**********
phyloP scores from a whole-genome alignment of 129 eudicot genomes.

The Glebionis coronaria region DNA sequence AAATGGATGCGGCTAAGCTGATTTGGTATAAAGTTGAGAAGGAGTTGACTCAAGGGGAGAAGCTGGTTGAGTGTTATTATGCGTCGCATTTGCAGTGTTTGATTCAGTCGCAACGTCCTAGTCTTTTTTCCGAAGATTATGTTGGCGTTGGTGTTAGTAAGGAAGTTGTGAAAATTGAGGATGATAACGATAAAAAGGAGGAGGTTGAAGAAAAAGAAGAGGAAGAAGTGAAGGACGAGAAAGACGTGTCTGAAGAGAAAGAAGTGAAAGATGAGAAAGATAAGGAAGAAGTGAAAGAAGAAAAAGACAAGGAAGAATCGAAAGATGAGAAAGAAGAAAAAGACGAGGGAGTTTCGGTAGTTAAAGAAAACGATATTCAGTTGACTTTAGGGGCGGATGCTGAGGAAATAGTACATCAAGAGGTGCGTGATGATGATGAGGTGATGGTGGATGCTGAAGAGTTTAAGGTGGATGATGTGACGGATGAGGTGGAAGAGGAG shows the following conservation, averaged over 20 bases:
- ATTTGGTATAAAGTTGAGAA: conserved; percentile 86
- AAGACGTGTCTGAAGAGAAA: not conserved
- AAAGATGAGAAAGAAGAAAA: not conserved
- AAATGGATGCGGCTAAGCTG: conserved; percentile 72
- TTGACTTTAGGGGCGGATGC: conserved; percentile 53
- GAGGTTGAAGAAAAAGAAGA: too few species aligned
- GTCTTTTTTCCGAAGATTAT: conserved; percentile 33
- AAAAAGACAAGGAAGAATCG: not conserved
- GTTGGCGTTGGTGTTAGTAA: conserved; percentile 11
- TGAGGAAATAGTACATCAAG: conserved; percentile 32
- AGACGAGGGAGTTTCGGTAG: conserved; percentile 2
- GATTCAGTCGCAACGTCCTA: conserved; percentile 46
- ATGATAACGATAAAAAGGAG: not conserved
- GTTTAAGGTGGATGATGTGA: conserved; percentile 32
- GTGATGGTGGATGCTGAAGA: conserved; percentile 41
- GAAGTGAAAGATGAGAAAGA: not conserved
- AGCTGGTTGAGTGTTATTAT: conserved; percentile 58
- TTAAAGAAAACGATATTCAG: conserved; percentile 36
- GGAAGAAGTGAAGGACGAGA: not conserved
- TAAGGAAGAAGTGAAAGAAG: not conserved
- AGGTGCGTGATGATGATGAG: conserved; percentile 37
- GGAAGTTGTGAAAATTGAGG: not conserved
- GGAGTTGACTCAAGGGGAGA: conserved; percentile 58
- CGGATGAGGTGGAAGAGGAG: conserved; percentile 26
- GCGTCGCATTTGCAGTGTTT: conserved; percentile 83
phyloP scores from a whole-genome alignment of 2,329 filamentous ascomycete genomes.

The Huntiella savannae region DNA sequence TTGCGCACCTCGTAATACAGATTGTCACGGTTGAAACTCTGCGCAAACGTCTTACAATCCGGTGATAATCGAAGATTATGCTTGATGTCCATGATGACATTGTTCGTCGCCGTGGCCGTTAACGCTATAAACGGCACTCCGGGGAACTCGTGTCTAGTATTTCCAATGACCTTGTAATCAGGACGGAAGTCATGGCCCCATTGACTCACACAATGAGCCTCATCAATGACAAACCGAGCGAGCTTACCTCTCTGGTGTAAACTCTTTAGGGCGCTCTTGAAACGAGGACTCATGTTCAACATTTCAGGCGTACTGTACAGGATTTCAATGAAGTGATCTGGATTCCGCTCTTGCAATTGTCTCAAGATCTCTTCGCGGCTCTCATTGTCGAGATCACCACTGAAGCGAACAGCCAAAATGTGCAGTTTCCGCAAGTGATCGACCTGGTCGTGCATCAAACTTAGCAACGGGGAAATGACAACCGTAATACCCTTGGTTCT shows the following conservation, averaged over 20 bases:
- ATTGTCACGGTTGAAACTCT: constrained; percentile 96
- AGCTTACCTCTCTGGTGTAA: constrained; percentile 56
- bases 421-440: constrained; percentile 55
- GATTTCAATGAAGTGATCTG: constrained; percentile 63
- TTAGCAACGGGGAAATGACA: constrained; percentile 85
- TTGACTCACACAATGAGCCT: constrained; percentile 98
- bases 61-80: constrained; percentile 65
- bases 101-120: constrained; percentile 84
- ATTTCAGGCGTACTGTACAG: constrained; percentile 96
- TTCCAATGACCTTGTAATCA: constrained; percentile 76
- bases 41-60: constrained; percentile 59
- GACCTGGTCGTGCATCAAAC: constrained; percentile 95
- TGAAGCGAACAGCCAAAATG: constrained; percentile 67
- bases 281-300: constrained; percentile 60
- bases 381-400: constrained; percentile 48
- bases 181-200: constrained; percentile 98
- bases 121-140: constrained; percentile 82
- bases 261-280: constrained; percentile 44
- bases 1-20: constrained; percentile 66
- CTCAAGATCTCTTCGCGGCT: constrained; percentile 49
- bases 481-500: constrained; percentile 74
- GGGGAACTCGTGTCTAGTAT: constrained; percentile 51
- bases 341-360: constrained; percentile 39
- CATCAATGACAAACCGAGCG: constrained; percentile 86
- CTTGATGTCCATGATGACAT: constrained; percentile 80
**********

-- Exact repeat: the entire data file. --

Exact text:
phyloP scores from a whole-genome alignment of 129 eudicot genomes.

The Glebionis coronaria region DNA sequence AAATGGATGCGGCTAAGCTGATTTGGTATAAAGTTGAGAAGGAGTTGACTCAAGGGGAGAAGCTGGTTGAGTGTTATTATGCGTCGCATTTGCAGTGTTTGATTCAGTCGCAACGTCCTAGTCTTTTTTCCGAAGATTATGTTGGCGTTGGTGTTAGTAAGGAAGTTGTGAAAATTGAGGATGATAACGATAAAAAGGAGGAGGTTGAAGAAAAAGAAGAGGAAGAAGTGAAGGACGAGAAAGACGTGTCTGAAGAGAAAGAAGTGAAAGATGAGAAAGATAAGGAAGAAGTGAAAGAAGAAAAAGACAAGGAAGAATCGAAAGATGAGAAAGAAGAAAAAGACGAGGGAGTTTCGGTAGTTAAAGAAAACGATATTCAGTTGACTTTAGGGGCGGATGCTGAGGAAATAGTACATCAAGAGGTGCGTGATGATGATGAGGTGATGGTGGATGCTGAAGAGTTTAAGGTGGATGATGTGACGGATGAGGTGGAAGAGGAG shows the following conservation, averaged over 20 bases:
- ATTTGGTATAAAGTTGAGAA: conserved; percentile 86
- AAGACGTGTCTGAAGAGAAA: not conserved
- AAAGATGAGAAAGAAGAAAA: not conserved
- AAATGGATGCGGCTAAGCTG: conserved; percentile 72
- TTGACTTTAGGGGCGGATGC: conserved; percentile 53
- GAGGTTGAAGAAAAAGAAGA: too few species aligned
- GTCTTTTTTCCGAAGATTAT: conserved; percentile 33
- AAAAAGACAAGGAAGAATCG: not conserved
- GTTGGCGTTGGTGTTAGTAA: conserved; percentile 11
- TGAGGAAATAGTACATCAAG: conserved; percentile 32
- AGACGAGGGAGTTTCGGTAG: conserved; percentile 2
- GATTCAGTCGCAACGTCCTA: conserved; percentile 46
- ATGATAACGATAAAAAGGAG: not conserved
- GTTTAAGGTGGATGATGTGA: conserved; percentile 32
- GTGATGGTGGATGCTGAAGA: conserved; percentile 41
- GAAGTGAAAGATGAGAAAGA: not conserved
- AGCTGGTTGAGTGTTATTAT: conserved; percentile 58
- TTAAAGAAAACGATATTCAG: conserved; percentile 36
- GGAAGAAGTGAAGGACGAGA: not conserved
- TAAGGAAGAAGTGAAAGAAG: not conserved
- AGGTGCGTGATGATGATGAG: conserved; percentile 37
- GGAAGTTGTGAAAATTGAGG: not conserved
- GGAGTTGACTCAAGGGGAGA: conserved; percentile 58
- CGGATGAGGTGGAAGAGGAG: conserved; percentile 26
- GCGTCGCATTTGCAGTGTTT: conserved; percentile 83
phyloP scores from a whole-genome alignment of 2,329 filamentous ascomycete genomes.

The Huntiella savannae region DNA sequence TTGCGCACCTCGTAATACAGATTGTCACGGTTGAAACTCTGCGCAAACGTCTTACAATCCGGTGATAATCGAAGATTATGCTTGATGTCCATGATGACATTGTTCGTCGCCGTGGCCGTTAACGCTATAAACGGCACTCCGGGGAACTCGTGTCTAGTATTTCCAATGACCTTGTAATCAGGACGGAAGTCATGGCCCCATTGACTCACACAATGAGCCTCATCAATGACAAACCGAGCGAGCTTACCTCTCTGGTGTAAACTCTTTAGGGCGCTCTTGAAACGAGGACTCATGTTCAACATTTCAGGCGTACTGTACAGGATTTCAATGAAGTGATCTGGATTCCGCTCTTGCAATTGTCTCAAGATCTCTTCGCGGCTCTCATTGTCGAGATCACCACTGAAGCGAACAGCCAAAATGTGCAGTTTCCGCAAGTGATCGACCTGGTCGTGCATCAAACTTAGCAACGGGGAAATGACAACCGTAATACCCTTGGTTCT shows the following conservation, averaged over 20 bases:
- ATTGTCACGGTTGAAACTCT: constrained; percentile 96
- AGCTTACCTCTCTGGTGTAA: constrained; percentile 56
- bases 421-440: constrained; percentile 55
- GATTTCAATGAAGTGATCTG: constrained; percentile 63
- TTAGCAACGGGGAAATGACA: constrained; percentile 85
- TTGACTCACACAATGAGCCT: constrained; percentile 98
- bases 61-80: constrained; percentile 65
- bases 101-120: constrained; percentile 84
- ATTTCAGGCGTACTGTACAG: constrained; percentile 96
- TTCCAATGACCTTGTAATCA: constrained; percentile 76
- bases 41-60: constrained; percentile 59
- GACCTGGTCGTGCATCAAAC: constrained; percentile 95
- TGAAGCGAACAGCCAAAATG: constrained; percentile 67
- bases 281-300: constrained; percentile 60
- bases 381-400: constrained; percentile 48
- bases 181-200: constrained; percentile 98
- bases 121-140: constrained; percentile 82
- bases 261-280: constrained; percentile 44
- bases 1-20: constrained; percentile 66
- CTCAAGATCTCTTCGCGGCT: constrained; percentile 49
- bases 481-500: constrained; percentile 74
- GGGGAACTCGTGTCTAGTAT: constrained; percentile 51
- bases 341-360: constrained; percentile 39
- CATCAATGACAAACCGAGCG: constrained; percentile 86
- CTTGATGTCCATGATGACAT: constrained; percentile 80